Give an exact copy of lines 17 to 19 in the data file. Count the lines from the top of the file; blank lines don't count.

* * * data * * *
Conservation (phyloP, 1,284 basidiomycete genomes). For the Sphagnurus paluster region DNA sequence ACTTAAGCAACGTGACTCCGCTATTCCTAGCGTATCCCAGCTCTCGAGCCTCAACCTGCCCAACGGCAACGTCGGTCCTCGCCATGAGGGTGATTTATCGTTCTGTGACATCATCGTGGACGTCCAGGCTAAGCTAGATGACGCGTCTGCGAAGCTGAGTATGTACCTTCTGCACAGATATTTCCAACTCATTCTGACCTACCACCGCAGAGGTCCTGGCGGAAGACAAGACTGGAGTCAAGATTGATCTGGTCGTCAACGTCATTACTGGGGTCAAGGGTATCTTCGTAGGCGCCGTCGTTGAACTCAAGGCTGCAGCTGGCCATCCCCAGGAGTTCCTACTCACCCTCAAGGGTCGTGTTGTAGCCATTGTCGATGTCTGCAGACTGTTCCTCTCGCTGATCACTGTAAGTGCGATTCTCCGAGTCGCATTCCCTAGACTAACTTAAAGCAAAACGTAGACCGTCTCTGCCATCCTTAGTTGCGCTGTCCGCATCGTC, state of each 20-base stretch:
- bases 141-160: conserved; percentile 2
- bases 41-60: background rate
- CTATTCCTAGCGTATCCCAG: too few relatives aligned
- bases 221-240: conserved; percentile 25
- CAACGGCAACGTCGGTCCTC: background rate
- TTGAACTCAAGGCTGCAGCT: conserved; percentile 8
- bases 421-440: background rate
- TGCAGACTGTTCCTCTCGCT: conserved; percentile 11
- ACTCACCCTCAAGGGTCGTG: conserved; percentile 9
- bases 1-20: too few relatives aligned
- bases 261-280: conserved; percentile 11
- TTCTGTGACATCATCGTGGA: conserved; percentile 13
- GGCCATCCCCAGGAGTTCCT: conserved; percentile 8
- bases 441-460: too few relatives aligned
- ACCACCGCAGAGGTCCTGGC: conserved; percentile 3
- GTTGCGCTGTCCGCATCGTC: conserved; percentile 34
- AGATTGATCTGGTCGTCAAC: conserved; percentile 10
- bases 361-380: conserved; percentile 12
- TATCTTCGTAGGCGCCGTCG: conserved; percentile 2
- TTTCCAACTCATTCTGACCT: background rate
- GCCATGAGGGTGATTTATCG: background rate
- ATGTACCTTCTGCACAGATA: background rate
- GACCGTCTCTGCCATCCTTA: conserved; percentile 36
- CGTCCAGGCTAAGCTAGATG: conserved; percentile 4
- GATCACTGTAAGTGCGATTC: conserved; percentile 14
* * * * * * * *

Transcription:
- GTTGCGCTGTCCGCATCGTC: conserved; percentile 34
- AGATTGATCTGGTCGTCAAC: conserved; percentile 10
- bases 361-380: conserved; percentile 12